MOMA – Labrouste Exhibit

The Displayers will construct tables to match those Henri LaBrouste designed for the Bibliothèque Sainte-Geneviève in the 1840’s.


The Museum of Modern Art describes this show as:
Henri Labrouste: Structure Brought to Light,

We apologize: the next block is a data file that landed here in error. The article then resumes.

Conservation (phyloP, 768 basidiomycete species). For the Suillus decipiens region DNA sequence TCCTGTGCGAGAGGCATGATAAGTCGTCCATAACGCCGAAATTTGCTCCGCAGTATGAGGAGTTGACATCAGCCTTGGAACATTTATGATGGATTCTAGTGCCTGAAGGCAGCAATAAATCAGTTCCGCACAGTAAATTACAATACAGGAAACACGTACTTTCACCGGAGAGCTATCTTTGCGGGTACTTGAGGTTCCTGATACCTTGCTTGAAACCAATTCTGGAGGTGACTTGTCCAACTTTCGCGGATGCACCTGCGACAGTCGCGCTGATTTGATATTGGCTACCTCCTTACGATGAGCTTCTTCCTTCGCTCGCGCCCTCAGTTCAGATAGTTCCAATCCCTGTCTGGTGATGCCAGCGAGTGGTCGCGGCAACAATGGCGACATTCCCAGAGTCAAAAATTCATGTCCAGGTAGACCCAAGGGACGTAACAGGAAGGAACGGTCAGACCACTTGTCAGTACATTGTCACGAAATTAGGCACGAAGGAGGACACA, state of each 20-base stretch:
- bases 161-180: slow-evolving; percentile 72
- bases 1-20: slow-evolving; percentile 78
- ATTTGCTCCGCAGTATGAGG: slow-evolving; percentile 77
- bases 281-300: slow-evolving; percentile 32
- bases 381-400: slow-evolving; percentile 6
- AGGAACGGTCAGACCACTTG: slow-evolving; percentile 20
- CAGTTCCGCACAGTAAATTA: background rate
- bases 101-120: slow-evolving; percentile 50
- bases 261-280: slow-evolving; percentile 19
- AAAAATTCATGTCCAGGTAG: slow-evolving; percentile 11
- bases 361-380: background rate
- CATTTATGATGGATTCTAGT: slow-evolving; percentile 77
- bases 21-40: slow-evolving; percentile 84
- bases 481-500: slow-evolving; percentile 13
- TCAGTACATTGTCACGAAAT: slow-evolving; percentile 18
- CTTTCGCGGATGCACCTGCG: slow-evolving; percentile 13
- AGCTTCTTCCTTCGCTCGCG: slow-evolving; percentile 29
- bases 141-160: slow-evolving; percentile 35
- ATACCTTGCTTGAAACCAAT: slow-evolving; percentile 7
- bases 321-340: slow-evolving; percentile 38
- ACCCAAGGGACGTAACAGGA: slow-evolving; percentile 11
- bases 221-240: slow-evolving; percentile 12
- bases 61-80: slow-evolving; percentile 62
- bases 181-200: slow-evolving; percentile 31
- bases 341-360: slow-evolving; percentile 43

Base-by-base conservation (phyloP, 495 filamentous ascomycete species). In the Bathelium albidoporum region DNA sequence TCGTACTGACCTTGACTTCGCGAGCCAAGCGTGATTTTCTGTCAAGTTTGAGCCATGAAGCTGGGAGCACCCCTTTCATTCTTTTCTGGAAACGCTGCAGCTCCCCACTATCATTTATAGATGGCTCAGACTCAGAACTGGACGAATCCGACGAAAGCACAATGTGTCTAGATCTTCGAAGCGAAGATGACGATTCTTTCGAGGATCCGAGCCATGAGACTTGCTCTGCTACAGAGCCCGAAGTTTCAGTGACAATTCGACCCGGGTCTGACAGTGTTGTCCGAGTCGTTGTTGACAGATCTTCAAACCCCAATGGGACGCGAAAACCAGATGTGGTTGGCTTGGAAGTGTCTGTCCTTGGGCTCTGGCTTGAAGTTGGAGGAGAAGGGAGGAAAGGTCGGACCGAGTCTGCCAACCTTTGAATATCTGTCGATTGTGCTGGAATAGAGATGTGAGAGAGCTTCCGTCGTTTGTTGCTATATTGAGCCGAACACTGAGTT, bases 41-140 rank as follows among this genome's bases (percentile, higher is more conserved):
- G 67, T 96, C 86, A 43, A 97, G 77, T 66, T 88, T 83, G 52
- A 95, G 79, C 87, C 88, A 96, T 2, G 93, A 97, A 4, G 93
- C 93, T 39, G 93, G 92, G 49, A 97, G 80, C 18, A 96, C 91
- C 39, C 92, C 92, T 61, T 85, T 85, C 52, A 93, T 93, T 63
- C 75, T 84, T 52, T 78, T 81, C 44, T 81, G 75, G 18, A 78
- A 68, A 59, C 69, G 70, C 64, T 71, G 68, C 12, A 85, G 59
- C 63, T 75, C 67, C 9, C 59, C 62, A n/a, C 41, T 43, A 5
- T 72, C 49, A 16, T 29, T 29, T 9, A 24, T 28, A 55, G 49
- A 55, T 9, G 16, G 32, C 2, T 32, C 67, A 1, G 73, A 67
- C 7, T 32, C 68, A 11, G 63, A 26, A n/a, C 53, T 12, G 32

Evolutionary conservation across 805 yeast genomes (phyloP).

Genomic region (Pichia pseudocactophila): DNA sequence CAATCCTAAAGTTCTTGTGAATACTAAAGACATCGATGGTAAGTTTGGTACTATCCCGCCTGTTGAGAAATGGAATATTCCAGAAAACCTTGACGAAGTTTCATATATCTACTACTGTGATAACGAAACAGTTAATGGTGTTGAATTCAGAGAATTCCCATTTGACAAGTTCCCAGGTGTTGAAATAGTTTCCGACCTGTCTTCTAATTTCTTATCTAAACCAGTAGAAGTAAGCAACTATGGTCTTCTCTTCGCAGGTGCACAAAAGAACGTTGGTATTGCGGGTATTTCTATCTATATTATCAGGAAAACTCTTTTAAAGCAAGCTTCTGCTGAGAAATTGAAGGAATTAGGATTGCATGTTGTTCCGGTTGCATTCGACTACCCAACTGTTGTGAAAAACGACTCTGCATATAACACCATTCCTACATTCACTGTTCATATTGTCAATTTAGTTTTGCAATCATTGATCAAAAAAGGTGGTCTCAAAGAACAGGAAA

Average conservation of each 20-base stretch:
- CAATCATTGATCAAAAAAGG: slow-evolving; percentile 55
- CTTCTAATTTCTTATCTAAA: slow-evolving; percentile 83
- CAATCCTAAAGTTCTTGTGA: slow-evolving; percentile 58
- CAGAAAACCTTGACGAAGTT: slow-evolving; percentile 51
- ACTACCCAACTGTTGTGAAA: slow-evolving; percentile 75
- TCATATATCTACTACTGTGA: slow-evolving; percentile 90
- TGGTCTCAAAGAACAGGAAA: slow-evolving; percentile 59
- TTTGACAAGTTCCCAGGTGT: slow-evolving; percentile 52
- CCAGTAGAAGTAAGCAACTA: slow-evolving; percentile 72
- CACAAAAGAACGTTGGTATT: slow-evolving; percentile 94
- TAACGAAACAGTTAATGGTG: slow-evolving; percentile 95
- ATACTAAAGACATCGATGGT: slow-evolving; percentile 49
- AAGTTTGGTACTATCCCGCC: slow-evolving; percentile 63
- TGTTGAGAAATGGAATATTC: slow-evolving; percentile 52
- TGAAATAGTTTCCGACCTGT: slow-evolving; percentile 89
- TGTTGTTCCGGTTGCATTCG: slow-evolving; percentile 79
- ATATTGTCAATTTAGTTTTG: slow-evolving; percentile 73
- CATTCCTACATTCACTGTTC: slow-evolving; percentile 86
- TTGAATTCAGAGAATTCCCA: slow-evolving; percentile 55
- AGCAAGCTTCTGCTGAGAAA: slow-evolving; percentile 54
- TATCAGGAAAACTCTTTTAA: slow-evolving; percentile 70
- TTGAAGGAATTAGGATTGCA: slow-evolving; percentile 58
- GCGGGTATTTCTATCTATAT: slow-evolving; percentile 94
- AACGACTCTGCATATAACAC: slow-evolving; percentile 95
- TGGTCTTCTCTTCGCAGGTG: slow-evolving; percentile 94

the first solo exhibition of Labrouste’s work in the United States, establishes his work as a milestone in the modern evolution of architecture. The exhibition includes over 200 works, from original drawings—many of them watercolors of haunting beauty and precision—to vintage and modern photographs, films, architectural models, and fragments. Labrouste made an invaluable impact on 19th-century architecture through his exploration of new paradigms of space, materials, and luminosity in places of great public assembly. His two magisterial glass-and-iron reading rooms in Paris, the Bibliothèque Sainte-Geneviève (1838–50) and the Bibliothèque nationale (1859–75), gave form to the idea of the modern library as a temple of knowledge and as a space for contemplation. Labrouste also sought a redefinition of architecture by introducing new materials and new building technologies. His spaces are at once overwhelming in the daring modernity of their exposed metal frameworks, lightweight walls, and brightness, and immersive in their timelessness.